In a recent interview with a reporter from a retail magazine, I identified some of the actions that employers take that impede the team building they say they want. The interview has me thinking.

Let’s start with commission-based pay. In the retail environment, paying a commission on sales guarantees that employees are competing with each other for customers and money. This can result in dysfunctional behavior.

Customers are descended upon by hoards of employees competing for the sale. People are not rewarded for helping each other. As an example, why would an employee put away clothes after they are tried on in a dressing room, if their only compensation comes from direct sales? Another potentially anti-team work action I have noted is when an employee is held accountable for the contents of the cash register. In this environment, no other employee can touch that machine even if it would benefit customers.

Additionally, if the majority of an employee’s pay is commission on based on sales, what is the worth of running the cash register? Not picking solely on the retail environment, as it is just one example, but so frequently employers are rewarding and recognizing behavior that they say they don’t want.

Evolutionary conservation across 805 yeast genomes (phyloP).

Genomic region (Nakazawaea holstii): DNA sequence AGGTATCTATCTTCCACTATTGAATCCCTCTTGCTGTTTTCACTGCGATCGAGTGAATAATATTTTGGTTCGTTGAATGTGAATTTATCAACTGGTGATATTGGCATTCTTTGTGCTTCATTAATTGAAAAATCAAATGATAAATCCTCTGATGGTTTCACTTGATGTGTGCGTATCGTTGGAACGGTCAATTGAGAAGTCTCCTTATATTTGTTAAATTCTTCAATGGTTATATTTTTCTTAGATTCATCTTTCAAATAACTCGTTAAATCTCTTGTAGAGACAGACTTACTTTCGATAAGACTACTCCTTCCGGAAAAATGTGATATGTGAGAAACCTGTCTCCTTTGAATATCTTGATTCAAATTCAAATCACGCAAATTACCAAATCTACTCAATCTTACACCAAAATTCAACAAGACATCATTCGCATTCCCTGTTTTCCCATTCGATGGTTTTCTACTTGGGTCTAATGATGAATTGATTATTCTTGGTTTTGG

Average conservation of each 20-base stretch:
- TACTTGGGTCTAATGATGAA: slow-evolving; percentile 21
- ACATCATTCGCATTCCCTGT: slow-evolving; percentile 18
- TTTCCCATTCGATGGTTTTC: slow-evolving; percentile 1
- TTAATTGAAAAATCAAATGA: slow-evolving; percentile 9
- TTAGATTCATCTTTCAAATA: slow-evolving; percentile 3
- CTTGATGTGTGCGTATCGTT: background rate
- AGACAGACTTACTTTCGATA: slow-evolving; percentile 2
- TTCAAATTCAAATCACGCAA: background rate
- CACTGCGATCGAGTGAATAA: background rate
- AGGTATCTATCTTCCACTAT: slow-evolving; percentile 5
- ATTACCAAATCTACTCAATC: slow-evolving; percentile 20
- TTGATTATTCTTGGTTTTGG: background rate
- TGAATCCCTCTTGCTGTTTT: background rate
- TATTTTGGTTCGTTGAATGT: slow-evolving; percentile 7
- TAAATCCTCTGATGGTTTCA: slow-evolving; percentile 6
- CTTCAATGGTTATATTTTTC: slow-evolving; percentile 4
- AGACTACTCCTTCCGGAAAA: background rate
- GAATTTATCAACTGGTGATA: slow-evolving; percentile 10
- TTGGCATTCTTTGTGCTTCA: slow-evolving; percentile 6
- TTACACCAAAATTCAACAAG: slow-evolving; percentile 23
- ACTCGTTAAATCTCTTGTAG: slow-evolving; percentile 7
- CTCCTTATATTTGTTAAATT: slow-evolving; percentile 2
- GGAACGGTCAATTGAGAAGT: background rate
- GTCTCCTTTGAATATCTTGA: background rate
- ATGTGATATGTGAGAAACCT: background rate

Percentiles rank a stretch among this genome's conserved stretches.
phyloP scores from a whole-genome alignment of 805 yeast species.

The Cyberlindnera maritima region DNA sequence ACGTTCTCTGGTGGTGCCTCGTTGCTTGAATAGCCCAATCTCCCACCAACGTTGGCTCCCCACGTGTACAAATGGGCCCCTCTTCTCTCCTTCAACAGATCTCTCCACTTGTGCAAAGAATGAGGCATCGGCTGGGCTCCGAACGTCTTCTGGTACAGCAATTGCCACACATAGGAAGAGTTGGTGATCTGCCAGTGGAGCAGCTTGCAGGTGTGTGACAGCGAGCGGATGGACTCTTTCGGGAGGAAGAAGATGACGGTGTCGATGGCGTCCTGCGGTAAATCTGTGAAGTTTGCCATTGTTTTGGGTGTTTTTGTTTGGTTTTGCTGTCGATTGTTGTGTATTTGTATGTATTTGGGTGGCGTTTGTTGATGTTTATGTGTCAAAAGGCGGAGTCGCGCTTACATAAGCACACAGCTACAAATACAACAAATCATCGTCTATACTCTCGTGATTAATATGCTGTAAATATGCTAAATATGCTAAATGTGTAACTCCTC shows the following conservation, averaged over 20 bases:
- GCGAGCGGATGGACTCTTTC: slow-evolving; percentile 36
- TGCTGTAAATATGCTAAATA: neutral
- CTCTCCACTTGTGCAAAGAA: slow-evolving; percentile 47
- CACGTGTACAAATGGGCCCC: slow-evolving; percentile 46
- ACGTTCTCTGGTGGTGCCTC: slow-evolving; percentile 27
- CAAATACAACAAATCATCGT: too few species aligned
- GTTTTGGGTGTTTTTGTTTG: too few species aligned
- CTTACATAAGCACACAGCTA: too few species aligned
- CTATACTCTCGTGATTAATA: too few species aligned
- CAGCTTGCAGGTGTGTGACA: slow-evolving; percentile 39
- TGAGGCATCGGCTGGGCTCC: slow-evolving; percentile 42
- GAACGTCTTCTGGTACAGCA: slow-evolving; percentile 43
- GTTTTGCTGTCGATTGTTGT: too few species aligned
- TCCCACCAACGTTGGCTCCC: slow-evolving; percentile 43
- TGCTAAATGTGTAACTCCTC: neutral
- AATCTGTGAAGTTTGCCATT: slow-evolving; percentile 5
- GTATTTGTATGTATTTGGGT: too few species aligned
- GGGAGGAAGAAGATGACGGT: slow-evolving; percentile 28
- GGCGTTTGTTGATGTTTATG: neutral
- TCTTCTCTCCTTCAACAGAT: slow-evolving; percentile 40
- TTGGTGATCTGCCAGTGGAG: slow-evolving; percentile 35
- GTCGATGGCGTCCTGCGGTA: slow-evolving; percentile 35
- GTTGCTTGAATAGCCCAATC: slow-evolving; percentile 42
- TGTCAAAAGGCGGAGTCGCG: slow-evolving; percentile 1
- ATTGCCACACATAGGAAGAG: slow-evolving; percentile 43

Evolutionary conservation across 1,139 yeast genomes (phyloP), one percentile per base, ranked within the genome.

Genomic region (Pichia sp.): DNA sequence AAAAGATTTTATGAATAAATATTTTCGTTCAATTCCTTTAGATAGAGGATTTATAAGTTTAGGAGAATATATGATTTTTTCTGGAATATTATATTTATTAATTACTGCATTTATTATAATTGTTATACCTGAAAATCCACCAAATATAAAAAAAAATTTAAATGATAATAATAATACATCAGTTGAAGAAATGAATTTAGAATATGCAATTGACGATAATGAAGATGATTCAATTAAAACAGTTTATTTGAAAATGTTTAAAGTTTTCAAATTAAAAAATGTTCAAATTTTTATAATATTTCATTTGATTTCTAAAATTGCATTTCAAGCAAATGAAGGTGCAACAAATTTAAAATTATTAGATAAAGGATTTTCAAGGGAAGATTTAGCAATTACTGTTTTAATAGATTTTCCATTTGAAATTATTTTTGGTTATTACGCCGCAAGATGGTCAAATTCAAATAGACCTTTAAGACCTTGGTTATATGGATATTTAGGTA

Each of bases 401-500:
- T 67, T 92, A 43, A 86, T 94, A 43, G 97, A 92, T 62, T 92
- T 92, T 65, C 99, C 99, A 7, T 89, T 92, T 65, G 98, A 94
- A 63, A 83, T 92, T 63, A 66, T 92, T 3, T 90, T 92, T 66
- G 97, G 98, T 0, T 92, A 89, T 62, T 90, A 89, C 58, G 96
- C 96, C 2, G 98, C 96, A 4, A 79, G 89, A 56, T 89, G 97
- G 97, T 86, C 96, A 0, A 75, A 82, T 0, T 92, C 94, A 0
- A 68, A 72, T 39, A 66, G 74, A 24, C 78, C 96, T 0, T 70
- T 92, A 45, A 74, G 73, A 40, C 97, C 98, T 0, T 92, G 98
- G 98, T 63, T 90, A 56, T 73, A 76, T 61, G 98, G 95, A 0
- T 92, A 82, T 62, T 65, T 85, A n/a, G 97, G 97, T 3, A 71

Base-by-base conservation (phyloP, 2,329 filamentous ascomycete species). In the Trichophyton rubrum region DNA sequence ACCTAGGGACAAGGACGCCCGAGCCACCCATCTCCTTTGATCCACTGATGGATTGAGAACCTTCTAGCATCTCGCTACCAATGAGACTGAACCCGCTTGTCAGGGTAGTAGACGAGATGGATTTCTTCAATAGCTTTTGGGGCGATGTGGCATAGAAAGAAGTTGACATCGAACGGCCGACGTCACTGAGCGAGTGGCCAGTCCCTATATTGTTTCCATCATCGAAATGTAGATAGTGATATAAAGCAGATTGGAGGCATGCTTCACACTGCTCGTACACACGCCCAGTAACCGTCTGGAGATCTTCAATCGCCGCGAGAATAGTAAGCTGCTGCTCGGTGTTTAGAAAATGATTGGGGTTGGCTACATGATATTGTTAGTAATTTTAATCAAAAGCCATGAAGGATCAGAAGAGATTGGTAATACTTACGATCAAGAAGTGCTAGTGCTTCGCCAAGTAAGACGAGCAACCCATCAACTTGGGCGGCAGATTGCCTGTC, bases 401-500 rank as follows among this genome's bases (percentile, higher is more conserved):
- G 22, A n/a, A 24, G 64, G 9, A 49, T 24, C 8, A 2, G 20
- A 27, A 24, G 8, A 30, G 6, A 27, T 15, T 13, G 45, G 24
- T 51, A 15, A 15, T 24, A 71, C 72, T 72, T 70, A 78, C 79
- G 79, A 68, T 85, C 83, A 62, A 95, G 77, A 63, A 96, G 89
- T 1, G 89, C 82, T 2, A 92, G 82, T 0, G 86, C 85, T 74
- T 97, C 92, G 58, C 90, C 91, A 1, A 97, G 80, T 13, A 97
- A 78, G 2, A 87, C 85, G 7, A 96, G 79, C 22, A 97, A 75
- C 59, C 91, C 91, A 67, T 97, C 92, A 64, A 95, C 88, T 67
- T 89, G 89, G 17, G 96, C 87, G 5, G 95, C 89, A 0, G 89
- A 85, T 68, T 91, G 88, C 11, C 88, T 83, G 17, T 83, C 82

For me, it goes back to the Dr. W. Edwards Deming statement: What about the work system is causing the employee to fail? If you see behavior that is contrary to what you think you want, ask what you are doing to reward, recognize, and make the employee believe the behavior is appropriate. I guarantee most employees don’t make it up. They are taught.

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More About How Employees Learn and Contribute

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  • Why Employees Don’t Do What You Want Them to Do.
  • Make Learning Matter: Become a Learning Organization.
  • Deming Redux.

Contradictory Employer Actions originally appeared on Human Resources on Wednesday, February 17th, 2010 at 13:38:00.

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